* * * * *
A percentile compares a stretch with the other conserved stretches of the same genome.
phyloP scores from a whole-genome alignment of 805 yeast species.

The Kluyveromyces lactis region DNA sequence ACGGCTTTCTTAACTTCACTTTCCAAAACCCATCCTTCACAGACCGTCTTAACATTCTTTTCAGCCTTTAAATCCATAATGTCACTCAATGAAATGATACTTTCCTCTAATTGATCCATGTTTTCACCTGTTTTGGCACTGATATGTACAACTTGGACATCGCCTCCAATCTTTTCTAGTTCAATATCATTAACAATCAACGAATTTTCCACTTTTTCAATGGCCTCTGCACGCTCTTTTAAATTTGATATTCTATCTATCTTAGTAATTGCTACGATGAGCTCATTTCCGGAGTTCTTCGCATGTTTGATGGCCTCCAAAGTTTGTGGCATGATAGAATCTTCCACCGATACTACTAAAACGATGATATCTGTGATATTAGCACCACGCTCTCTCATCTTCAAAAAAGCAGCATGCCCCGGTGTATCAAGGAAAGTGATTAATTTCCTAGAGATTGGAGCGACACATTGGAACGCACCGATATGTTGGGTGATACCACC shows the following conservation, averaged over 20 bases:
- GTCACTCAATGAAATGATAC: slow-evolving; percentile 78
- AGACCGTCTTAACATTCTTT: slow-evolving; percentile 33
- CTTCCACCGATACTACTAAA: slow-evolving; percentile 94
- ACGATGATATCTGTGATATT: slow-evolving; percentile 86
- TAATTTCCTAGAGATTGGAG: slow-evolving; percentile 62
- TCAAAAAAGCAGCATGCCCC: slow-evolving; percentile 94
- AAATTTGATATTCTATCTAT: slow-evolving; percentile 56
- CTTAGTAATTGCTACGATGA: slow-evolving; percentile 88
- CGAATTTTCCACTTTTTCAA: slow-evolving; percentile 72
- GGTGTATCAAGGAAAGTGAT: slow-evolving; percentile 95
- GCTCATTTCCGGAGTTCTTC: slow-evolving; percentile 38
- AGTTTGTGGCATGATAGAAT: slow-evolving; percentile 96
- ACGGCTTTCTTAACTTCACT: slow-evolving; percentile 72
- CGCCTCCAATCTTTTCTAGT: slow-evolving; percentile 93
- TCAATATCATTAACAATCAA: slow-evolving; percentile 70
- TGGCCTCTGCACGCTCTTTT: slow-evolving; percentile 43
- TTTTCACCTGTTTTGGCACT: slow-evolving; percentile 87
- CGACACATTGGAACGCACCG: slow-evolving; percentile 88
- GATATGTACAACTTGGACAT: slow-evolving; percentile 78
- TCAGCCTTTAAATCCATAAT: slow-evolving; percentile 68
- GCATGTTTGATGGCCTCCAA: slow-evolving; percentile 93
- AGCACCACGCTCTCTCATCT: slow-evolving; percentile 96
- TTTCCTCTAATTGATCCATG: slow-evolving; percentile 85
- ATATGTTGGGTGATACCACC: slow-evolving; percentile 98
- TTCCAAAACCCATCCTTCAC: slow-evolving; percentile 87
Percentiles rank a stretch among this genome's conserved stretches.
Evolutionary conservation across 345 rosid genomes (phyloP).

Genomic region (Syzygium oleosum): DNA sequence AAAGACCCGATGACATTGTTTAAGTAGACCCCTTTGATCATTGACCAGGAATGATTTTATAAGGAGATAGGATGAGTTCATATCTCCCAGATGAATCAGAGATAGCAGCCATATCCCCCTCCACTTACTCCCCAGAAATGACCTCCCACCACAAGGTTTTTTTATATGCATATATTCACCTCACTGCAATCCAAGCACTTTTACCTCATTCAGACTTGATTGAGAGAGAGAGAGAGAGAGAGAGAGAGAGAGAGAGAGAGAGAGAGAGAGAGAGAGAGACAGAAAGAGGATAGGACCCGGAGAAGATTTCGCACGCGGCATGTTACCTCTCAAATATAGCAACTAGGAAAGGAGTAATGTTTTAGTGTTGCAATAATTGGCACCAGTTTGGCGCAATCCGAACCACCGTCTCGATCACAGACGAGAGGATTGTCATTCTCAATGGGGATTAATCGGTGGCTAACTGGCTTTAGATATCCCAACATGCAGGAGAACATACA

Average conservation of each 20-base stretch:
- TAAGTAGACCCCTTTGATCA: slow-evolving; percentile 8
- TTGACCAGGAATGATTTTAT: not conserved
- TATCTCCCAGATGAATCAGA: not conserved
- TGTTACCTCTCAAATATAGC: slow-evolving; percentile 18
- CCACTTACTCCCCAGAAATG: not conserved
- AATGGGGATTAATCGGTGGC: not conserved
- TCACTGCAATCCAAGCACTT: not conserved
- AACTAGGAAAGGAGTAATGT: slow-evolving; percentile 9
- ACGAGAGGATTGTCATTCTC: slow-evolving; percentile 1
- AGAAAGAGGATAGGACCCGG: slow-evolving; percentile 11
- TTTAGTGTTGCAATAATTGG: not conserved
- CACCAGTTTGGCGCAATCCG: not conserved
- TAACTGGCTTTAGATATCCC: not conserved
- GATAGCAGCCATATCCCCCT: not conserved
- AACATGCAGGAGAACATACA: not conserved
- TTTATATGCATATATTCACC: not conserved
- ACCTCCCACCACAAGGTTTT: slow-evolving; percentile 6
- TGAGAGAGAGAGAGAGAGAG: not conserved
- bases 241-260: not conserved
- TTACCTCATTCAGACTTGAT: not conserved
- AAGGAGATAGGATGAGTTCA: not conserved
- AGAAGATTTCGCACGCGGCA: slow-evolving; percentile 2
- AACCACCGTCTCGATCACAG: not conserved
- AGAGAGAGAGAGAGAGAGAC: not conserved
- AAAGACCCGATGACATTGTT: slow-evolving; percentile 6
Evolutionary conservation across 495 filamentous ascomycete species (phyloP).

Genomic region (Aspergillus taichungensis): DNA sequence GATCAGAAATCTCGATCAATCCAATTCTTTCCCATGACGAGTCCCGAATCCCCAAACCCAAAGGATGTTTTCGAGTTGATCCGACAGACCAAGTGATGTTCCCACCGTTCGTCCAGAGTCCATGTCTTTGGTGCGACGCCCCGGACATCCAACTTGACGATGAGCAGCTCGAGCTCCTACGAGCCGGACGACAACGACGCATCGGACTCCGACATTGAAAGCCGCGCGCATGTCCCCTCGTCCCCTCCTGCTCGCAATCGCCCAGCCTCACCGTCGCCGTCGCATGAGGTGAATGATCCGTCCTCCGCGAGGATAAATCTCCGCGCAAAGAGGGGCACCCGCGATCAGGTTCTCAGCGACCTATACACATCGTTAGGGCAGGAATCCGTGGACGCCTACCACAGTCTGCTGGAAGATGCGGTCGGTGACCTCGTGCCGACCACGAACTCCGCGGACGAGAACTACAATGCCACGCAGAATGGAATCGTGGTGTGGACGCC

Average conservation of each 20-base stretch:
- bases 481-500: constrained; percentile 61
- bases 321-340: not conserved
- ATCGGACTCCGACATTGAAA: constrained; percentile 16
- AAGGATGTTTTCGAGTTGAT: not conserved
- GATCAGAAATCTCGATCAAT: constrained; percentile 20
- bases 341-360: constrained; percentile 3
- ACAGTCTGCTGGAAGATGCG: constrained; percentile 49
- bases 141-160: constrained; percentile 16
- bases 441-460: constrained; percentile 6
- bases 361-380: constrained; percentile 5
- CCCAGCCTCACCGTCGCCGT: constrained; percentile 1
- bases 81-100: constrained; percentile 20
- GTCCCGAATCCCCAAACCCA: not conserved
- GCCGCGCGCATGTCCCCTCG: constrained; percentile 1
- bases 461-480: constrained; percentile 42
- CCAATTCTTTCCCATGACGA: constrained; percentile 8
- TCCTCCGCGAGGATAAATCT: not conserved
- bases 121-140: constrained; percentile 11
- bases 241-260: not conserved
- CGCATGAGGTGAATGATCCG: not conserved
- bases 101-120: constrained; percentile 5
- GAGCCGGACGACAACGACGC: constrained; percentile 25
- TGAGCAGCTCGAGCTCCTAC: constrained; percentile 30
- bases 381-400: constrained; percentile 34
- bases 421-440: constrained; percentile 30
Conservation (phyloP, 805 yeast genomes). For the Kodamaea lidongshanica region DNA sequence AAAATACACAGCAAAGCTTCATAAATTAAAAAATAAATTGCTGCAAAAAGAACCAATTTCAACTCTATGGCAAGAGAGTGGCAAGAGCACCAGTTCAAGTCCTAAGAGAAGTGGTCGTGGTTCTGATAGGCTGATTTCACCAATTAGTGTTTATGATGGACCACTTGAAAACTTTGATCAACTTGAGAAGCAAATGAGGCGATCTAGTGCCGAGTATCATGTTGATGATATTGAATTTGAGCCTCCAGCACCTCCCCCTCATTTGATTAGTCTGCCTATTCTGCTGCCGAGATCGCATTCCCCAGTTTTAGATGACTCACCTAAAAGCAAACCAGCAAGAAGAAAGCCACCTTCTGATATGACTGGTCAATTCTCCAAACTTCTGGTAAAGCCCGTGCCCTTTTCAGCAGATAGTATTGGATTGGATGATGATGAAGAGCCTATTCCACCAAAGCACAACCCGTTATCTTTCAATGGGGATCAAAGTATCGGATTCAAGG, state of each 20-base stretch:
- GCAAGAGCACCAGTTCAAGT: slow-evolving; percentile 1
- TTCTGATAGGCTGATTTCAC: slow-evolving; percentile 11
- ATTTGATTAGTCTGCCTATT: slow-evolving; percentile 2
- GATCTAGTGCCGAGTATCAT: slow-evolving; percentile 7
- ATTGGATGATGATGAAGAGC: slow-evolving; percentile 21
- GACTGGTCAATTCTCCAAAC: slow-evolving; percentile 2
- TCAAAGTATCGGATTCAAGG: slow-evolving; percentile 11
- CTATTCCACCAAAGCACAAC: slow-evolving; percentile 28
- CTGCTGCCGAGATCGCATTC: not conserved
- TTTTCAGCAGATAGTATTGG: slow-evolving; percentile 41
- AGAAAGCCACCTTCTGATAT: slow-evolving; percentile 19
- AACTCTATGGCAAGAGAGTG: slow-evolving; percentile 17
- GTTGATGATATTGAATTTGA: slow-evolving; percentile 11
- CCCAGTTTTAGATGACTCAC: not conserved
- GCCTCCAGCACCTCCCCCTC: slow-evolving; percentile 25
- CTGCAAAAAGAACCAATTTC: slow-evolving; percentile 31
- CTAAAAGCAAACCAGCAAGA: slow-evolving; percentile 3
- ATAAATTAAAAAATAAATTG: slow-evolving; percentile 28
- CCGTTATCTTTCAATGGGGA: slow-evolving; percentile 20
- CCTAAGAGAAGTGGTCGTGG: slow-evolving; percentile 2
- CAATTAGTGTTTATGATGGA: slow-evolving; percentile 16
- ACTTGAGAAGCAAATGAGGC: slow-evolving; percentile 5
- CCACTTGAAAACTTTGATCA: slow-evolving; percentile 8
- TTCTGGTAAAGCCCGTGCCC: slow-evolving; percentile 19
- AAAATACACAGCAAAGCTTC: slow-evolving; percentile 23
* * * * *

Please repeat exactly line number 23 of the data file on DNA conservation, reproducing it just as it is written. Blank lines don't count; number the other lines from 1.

- TCAGCCTTTAAATCCATAAT: slow-evolving; percentile 68